Michael was born in Manchester, and worked as a librarian there but moved to St Just in Cornwall in 1952, inspired by the work of the St Ives school of painters that he'd seen in Manchester. He became a painter, and was welcomed by the St Ives artists. Despite having no formal training, he developed apace and had a solo show in Manchester in 1957. That year he also married Margaret, who began teaching English at the Penzance Grammar School for Girls. Michael left St Ives in 1965 to begin his twenty-year teaching career at Exeter College of Art. They had one son, Justin.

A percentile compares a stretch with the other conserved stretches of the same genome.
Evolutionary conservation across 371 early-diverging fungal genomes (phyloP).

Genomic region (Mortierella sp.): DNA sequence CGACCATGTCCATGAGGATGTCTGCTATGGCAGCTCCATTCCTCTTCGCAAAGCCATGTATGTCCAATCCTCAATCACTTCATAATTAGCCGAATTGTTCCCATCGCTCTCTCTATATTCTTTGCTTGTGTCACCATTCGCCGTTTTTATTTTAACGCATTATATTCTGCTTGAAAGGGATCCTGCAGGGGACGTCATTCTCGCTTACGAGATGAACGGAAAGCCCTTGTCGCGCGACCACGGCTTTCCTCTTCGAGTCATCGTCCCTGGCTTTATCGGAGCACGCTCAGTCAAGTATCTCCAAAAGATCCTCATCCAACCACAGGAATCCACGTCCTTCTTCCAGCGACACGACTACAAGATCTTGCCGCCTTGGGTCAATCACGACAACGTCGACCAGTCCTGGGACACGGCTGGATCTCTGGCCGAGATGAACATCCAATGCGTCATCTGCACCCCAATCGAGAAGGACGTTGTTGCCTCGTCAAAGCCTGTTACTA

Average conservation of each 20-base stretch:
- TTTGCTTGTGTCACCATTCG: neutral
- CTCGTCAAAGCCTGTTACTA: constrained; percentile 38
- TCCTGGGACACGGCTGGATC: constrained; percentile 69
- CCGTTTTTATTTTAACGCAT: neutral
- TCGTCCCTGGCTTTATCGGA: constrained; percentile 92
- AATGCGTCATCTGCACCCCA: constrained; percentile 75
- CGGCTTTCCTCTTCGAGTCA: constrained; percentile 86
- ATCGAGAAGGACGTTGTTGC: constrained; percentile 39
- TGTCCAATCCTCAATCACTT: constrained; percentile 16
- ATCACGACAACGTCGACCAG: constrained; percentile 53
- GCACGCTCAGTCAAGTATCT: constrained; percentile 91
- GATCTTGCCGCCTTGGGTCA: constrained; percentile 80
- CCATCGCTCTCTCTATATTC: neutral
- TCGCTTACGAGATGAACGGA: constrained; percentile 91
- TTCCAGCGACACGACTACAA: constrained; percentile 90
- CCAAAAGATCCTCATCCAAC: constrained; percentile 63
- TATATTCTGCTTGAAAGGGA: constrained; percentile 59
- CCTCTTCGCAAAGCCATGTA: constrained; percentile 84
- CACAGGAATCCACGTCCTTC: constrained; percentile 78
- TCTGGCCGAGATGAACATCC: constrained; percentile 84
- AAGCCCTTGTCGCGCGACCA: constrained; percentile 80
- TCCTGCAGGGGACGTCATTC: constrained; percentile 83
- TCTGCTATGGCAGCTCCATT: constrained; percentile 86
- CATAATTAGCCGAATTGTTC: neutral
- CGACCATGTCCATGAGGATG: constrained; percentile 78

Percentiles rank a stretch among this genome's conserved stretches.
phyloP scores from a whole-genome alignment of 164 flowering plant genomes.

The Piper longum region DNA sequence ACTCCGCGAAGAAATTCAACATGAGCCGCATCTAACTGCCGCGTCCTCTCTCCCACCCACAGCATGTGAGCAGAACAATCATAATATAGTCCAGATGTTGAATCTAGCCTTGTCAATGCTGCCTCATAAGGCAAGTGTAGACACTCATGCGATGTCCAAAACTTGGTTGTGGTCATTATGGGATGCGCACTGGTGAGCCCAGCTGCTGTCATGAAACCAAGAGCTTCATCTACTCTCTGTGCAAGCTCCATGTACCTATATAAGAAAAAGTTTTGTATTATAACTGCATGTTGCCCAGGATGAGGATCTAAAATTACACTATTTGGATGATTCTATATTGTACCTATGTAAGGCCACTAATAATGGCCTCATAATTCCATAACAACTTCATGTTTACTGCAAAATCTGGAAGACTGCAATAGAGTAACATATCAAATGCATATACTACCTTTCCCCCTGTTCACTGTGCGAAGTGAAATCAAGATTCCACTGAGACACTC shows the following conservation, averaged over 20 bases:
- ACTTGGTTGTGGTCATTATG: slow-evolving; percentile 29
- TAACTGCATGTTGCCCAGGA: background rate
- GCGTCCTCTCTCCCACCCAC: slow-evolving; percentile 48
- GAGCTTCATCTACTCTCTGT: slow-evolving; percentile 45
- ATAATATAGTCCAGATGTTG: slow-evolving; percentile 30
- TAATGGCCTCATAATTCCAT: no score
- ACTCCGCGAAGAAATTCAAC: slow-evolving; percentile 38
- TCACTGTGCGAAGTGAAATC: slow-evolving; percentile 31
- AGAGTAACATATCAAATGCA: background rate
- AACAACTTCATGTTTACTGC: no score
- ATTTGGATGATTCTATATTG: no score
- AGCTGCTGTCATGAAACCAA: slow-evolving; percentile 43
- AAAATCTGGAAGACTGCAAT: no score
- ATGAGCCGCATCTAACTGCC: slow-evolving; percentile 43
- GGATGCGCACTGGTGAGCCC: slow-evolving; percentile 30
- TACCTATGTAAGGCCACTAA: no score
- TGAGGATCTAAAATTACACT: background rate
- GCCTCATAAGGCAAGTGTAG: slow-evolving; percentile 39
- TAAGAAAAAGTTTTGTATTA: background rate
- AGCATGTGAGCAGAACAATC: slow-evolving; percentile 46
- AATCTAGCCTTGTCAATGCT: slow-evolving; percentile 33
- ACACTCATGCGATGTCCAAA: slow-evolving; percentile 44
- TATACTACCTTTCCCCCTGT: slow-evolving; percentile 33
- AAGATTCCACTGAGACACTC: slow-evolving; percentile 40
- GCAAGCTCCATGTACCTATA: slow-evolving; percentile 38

The Snows met Sydney Graham and Nessie Dunsmuir in 1955, and became close friends. After Graham's death, they worked with his widow to collect his poems and as his Literary Executors they edited a brilliant selection of Graham's letters, The Nightfisherman, published by Carcanet in 1999. In the catalogue for his Rowan Gallery solo show in 1964, Michael wrote: 'Any sort of painting matters if it is honest - a live experience as opposed to fashionable rhetoric or propaganda.' It was the absolute authenticity of Graham's work that engaged Michael, and his persistent, encouraging kindliness and his intellectual curiosity sustained Graham. On New Year's Eve 1977, Graham wrote to him: 'Time we are always in, Michael. I don't suppose we can say - How is Time dealing with us? It is how we grow or journey towards the end. What have you done to have put on you in a letter such heavy homespuns? Never mind, my slightly Northern sweety, maybe do you think we will be all right if we are good boys and have our black puddings and chitterlings? We must keep our helmets buzzing and our curiosities alive and have courage in the times we drop and miss a step. ... I have always loved you according to my cut.'